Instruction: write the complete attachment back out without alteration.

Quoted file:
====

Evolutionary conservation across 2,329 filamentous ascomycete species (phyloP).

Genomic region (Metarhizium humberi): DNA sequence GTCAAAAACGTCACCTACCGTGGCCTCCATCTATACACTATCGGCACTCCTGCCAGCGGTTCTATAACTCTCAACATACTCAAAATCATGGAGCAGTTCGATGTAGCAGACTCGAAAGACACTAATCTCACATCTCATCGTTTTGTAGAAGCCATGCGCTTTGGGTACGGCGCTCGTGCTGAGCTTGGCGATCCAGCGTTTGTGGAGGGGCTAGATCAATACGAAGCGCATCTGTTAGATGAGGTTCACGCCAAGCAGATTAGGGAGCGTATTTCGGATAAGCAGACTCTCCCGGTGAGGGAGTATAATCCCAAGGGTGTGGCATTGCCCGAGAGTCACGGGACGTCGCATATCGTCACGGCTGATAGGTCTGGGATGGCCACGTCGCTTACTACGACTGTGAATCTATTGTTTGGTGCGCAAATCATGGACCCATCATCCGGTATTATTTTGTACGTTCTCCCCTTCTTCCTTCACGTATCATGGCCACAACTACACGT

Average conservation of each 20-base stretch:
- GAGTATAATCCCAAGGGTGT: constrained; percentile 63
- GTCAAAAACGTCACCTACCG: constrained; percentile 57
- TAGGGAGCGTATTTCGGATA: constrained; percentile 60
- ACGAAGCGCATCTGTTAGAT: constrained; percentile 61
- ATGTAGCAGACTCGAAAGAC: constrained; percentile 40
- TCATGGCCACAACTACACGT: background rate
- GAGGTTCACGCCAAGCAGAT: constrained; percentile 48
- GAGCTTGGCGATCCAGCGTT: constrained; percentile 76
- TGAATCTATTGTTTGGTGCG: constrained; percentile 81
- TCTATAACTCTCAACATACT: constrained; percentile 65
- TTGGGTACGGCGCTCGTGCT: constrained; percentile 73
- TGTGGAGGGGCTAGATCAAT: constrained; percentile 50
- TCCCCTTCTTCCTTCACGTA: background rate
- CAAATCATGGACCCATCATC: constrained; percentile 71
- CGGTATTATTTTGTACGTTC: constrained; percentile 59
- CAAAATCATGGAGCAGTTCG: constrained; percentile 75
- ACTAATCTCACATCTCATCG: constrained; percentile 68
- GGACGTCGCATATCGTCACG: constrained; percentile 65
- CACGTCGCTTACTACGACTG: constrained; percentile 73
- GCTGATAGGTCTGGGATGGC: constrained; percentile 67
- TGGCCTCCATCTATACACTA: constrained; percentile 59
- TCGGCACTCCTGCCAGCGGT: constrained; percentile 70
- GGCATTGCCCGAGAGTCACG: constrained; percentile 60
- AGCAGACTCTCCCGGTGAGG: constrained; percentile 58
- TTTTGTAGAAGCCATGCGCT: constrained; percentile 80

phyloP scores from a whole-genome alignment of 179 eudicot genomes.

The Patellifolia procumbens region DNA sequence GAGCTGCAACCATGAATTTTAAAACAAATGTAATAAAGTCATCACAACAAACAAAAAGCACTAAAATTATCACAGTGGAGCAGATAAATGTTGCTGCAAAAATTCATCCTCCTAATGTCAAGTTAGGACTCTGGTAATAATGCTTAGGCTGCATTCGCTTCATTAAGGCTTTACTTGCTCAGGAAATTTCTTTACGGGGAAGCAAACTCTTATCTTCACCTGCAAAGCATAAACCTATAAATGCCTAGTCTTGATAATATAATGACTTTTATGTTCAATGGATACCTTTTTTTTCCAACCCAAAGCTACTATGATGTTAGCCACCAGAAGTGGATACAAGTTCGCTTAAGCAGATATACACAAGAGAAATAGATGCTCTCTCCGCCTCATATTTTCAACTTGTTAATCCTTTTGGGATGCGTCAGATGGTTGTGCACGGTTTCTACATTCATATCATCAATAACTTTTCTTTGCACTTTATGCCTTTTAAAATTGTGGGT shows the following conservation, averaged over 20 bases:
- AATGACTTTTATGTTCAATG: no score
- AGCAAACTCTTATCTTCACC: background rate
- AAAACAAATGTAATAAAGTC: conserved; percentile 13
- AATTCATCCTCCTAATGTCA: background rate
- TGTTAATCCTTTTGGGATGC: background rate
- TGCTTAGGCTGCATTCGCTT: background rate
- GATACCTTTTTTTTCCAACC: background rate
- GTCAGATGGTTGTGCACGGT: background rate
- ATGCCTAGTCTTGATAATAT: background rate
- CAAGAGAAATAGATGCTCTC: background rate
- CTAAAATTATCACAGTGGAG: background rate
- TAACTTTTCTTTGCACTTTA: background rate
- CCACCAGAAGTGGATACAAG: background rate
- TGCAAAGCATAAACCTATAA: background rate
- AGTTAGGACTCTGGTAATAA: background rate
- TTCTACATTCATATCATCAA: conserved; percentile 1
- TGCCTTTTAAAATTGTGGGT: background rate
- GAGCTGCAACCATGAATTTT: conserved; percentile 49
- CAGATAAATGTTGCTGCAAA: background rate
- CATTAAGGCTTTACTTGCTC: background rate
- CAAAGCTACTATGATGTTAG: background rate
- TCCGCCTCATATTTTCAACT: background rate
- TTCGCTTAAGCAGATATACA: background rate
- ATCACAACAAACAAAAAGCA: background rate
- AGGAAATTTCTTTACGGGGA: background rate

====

Evolutionary conservation across 2,329 filamentous ascomycete species (phyloP).

Genomic region (Metarhizium humberi): DNA sequence GTCAAAAACGTCACCTACCGTGGCCTCCATCTATACACTATCGGCACTCCTGCCAGCGGTTCTATAACTCTCAACATACTCAAAATCATGGAGCAGTTCGATGTAGCAGACTCGAAAGACACTAATCTCACATCTCATCGTTTTGTAGAAGCCATGCGCTTTGGGTACGGCGCTCGTGCTGAGCTTGGCGATCCAGCGTTTGTGGAGGGGCTAGATCAATACGAAGCGCATCTGTTAGATGAGGTTCACGCCAAGCAGATTAGGGAGCGTATTTCGGATAAGCAGACTCTCCCGGTGAGGGAGTATAATCCCAAGGGTGTGGCATTGCCCGAGAGTCACGGGACGTCGCATATCGTCACGGCTGATAGGTCTGGGATGGCCACGTCGCTTACTACGACTGTGAATCTATTGTTTGGTGCGCAAATCATGGACCCATCATCCGGTATTATTTTGTACGTTCTCCCCTTCTTCCTTCACGTATCATGGCCACAACTACACGT

Average conservation of each 20-base stretch:
- GAGTATAATCCCAAGGGTGT: constrained; percentile 63
- GTCAAAAACGTCACCTACCG: constrained; percentile 57
- TAGGGAGCGTATTTCGGATA: constrained; percentile 60
- ACGAAGCGCATCTGTTAGAT: constrained; percentile 61
- ATGTAGCAGACTCGAAAGAC: constrained; percentile 40
- TCATGGCCACAACTACACGT: background rate
- GAGGTTCACGCCAAGCAGAT: constrained; percentile 48
- GAGCTTGGCGATCCAGCGTT: constrained; percentile 76
- TGAATCTATTGTTTGGTGCG: constrained; percentile 81
- TCTATAACTCTCAACATACT: constrained; percentile 65
- TTGGGTACGGCGCTCGTGCT: constrained; percentile 73
- TGTGGAGGGGCTAGATCAAT: constrained; percentile 50
- TCCCCTTCTTCCTTCACGTA: background rate
- CAAATCATGGACCCATCATC: constrained; percentile 71
- CGGTATTATTTTGTACGTTC: constrained; percentile 59
- CAAAATCATGGAGCAGTTCG: constrained; percentile 75
- ACTAATCTCACATCTCATCG: constrained; percentile 68
- GGACGTCGCATATCGTCACG: constrained; percentile 65
- CACGTCGCTTACTACGACTG: constrained; percentile 73
- GCTGATAGGTCTGGGATGGC: constrained; percentile 67
- TGGCCTCCATCTATACACTA: constrained; percentile 59
- TCGGCACTCCTGCCAGCGGT: constrained; percentile 70
- GGCATTGCCCGAGAGTCACG: constrained; percentile 60
- AGCAGACTCTCCCGGTGAGG: constrained; percentile 58
- TTTTGTAGAAGCCATGCGCT: constrained; percentile 80

phyloP scores from a whole-genome alignment of 179 eudicot genomes.

The Patellifolia procumbens region DNA sequence GAGCTGCAACCATGAATTTTAAAACAAATGTAATAAAGTCATCACAACAAACAAAAAGCACTAAAATTATCACAGTGGAGCAGATAAATGTTGCTGCAAAAATTCATCCTCCTAATGTCAAGTTAGGACTCTGGTAATAATGCTTAGGCTGCATTCGCTTCATTAAGGCTTTACTTGCTCAGGAAATTTCTTTACGGGGAAGCAAACTCTTATCTTCACCTGCAAAGCATAAACCTATAAATGCCTAGTCTTGATAATATAATGACTTTTATGTTCAATGGATACCTTTTTTTTCCAACCCAAAGCTACTATGATGTTAGCCACCAGAAGTGGATACAAGTTCGCTTAAGCAGATATACACAAGAGAAATAGATGCTCTCTCCGCCTCATATTTTCAACTTGTTAATCCTTTTGGGATGCGTCAGATGGTTGTGCACGGTTTCTACATTCATATCATCAATAACTTTTCTTTGCACTTTATGCCTTTTAAAATTGTGGGT shows the following conservation, averaged over 20 bases:
- AATGACTTTTATGTTCAATG: no score
- AGCAAACTCTTATCTTCACC: background rate
- AAAACAAATGTAATAAAGTC: conserved; percentile 13
- AATTCATCCTCCTAATGTCA: background rate
- TGTTAATCCTTTTGGGATGC: background rate
- TGCTTAGGCTGCATTCGCTT: background rate
- GATACCTTTTTTTTCCAACC: background rate
- GTCAGATGGTTGTGCACGGT: background rate
- ATGCCTAGTCTTGATAATAT: background rate
- CAAGAGAAATAGATGCTCTC: background rate
- CTAAAATTATCACAGTGGAG: background rate
- TAACTTTTCTTTGCACTTTA: background rate
- CCACCAGAAGTGGATACAAG: background rate
- TGCAAAGCATAAACCTATAA: background rate
- AGTTAGGACTCTGGTAATAA: background rate
- TTCTACATTCATATCATCAA: conserved; percentile 1
- TGCCTTTTAAAATTGTGGGT: background rate
- GAGCTGCAACCATGAATTTT: conserved; percentile 49
- CAGATAAATGTTGCTGCAAA: background rate
- CATTAAGGCTTTACTTGCTC: background rate
- CAAAGCTACTATGATGTTAG: background rate
- TCCGCCTCATATTTTCAACT: background rate
- TTCGCTTAAGCAGATATACA: background rate
- ATCACAACAAACAAAAAGCA: background rate
- AGGAAATTTCTTTACGGGGA: background rate